Developing a clinically applicable hydrogel for the treatment of liver disease
Liver disease is a growing clinical burden worldwide. International rates of obesity and the incidence of alcohol abuse in Europe contribute significantly to chronic liver disease. Approximately a quarter of the world's population is estimated to have non-alcoholic fatty liver disease, and alcohol abuse is the most common cause of liver failure in many European countries. At present, the only cure for chronic liver failure is liver transplantation. However, the mismatch between patient demand and donor supply is widening. Regenerative medicine and tissue engineering including cell therapy and lab-grown mini-livers offer an exciting alternative to liver transplantation. Currently, two significant limitations in these fields are the immaturity of lab-grown hepatocytes and mini-livers, and the sub-optimal biomaterials available for tissue engineering and cell delivery. For example, Matrigel is the most commonly used matrix in hepatocyte differentiation from pluripotent stem cells and liver organoid culture, even though Matrigel is prohibited from clinical use.
The work for this Doctor of Philosophy was aimed to address the limitations of current biomaterials. The primary objective was to explore proteins within the hepatocyte niche and develop a novel hydrogel that can replace Matrigel in the three-dimensional differentiation of liver tissue from pluripotent stem cells for liver tissue engineering. The secondary objective was to explore its potential for clinical translation in murine models of transplantation to help address the unmet clinical need.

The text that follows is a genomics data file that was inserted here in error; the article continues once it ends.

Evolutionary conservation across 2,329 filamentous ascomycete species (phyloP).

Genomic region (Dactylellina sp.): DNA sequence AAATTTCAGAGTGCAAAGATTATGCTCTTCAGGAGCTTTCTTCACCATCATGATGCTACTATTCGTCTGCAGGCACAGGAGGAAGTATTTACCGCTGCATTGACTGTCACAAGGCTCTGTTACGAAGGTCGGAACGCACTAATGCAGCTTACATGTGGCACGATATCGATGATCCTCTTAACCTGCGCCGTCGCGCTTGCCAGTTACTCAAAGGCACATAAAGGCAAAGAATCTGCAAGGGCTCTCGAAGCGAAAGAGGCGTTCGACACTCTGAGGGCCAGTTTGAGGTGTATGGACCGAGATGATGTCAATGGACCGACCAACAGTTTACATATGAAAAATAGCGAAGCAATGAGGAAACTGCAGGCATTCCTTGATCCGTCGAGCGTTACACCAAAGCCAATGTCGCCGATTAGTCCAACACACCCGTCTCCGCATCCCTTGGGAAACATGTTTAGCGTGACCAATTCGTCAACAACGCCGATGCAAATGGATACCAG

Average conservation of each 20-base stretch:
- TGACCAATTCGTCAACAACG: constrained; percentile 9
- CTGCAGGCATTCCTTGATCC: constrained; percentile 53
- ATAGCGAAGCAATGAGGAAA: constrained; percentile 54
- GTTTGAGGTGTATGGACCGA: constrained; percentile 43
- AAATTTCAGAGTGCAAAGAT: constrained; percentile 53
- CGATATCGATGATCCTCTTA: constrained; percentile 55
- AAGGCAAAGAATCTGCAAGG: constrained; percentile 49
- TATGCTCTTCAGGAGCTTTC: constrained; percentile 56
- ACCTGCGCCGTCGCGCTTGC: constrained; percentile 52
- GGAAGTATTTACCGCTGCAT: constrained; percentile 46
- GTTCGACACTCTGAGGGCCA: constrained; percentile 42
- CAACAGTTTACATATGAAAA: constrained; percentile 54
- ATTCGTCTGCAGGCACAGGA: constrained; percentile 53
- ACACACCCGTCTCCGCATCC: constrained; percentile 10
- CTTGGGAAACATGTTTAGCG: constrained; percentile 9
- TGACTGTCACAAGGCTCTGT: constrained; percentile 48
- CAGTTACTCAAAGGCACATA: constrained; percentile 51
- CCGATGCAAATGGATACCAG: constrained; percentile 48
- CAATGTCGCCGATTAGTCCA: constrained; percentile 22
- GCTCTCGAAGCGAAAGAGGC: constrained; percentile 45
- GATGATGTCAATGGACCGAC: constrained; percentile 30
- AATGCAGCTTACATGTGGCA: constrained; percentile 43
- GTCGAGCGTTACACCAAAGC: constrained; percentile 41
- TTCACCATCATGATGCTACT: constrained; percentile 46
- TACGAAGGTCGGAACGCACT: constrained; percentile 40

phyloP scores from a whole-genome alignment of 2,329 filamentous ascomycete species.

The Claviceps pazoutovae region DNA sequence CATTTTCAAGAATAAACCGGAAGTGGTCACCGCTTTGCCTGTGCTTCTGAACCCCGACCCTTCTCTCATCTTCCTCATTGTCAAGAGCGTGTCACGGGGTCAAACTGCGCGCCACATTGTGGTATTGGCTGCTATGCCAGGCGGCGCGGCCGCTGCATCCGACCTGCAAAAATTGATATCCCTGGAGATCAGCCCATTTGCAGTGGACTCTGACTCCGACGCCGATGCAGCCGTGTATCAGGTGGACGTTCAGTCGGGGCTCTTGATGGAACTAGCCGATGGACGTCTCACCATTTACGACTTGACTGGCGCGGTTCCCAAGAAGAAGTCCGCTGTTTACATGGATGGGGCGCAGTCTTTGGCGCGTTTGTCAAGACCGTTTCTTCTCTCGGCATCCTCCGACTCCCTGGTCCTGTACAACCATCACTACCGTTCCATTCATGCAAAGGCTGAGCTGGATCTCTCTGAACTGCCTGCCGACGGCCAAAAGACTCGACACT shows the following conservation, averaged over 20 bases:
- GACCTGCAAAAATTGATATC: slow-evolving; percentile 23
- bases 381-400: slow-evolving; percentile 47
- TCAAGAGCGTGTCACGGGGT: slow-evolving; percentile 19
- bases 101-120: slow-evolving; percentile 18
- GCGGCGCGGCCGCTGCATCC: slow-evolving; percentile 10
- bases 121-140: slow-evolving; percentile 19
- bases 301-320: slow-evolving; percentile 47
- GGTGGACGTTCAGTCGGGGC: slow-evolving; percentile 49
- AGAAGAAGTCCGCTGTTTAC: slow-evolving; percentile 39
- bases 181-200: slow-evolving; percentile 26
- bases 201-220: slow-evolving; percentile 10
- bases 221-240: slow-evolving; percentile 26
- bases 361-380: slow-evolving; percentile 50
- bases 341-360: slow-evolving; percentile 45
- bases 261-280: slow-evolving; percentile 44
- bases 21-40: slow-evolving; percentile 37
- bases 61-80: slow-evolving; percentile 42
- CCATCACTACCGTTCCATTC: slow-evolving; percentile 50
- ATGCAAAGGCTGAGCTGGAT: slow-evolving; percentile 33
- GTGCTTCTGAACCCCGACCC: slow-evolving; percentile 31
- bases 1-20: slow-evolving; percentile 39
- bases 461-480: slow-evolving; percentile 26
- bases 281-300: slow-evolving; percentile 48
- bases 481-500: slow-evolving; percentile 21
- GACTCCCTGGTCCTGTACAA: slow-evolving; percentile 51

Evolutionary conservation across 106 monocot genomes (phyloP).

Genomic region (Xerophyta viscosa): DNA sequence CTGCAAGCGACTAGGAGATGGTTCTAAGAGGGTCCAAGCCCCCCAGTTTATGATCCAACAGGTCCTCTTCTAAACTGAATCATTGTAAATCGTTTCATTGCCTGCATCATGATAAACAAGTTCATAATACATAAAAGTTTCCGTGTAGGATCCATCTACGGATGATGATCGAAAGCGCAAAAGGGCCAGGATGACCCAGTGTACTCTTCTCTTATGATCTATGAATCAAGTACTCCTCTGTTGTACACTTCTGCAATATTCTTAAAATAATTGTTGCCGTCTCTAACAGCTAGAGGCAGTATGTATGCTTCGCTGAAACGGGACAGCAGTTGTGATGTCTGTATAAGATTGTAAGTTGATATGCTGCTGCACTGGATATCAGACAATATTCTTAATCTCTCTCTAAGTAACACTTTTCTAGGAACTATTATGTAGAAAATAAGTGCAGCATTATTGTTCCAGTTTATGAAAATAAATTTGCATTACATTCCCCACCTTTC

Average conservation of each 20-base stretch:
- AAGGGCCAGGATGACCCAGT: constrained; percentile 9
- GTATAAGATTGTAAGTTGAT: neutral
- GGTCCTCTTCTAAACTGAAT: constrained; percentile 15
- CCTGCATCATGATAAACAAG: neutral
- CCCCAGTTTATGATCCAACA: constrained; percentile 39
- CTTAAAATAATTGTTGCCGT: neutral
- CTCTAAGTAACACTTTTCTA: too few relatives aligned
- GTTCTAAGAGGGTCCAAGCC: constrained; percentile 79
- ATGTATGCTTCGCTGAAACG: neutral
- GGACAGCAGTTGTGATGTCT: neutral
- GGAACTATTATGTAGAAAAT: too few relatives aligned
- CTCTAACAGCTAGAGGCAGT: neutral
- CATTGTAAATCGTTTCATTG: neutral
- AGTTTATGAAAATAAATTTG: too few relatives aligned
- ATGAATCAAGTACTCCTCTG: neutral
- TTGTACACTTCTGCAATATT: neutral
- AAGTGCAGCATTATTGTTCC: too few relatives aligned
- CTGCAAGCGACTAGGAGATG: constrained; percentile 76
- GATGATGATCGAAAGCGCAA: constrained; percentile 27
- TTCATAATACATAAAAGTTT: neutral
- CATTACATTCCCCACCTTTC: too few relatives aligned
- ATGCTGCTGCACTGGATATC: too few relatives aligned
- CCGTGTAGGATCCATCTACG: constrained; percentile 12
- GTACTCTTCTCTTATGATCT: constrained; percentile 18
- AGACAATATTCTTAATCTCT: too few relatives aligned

To achieve these objectives, a high throughput imaging platform was first developed to identify critical extracellular matrix proteins involved in the maintenance of stem cell pluripotency and hepatocyte differentiation. Next, a selection of hydrogel-forming natural proteins was investigated for their suitability as a polymeric backbone to conjugate candidate proteins. Hydrogels comprising candidate-backbone conjugates were then characterised and evaluated for their ability to support the tri-lineage three-dimensional differentiation of pluripotent stems into hepatic, cardiac, and neural lineages. Finally, the biocompatibility and utility of this novel hydrogel were evaluated in murine models.
Results herein firstly show the high discriminatory ability of the developed high-throughput imaging platform. Subsequently, several Laminin sub-types that contributed to stem cell pluripotency and hepatocyte differentiation were successfully identified by screening the hepatocyte niche proteins. Next, the conjugation of selected laminins to serum-derived proteins led to the discovery of a novel albumin-based hydrogel with potential in bone engineering and a fibrin-based hydrogel (termed "Alphagel") with a strong potential for clinical translation. Alphagel was shown to support three-dimensional stem cell differentiation and, therefore, could be utilised in whole organ tissue engineering. Furthermore, it was demonstrated that Alphagel, being made of clinical-grade components, was biocompatible in vivo and could be loaded with liver-specific proteins (termed "Hepatogel") to achieve better cellular phenotypes.
In conclusion, this work has demonstrated that Alphagel is a viable alternative to Matrigel for three-dimensional stem cell differentiation, tissue engineering, and cell or tissue transplantation. In addition, tissue-specific hydrogels like Hepatogel are likely to produce better cellular phenotypes than generic hydrogels like Matrigel. Therefore, future work will focus on developing tissue-specific hydrogels and investigating their utility in large animal studies and human disease modelling.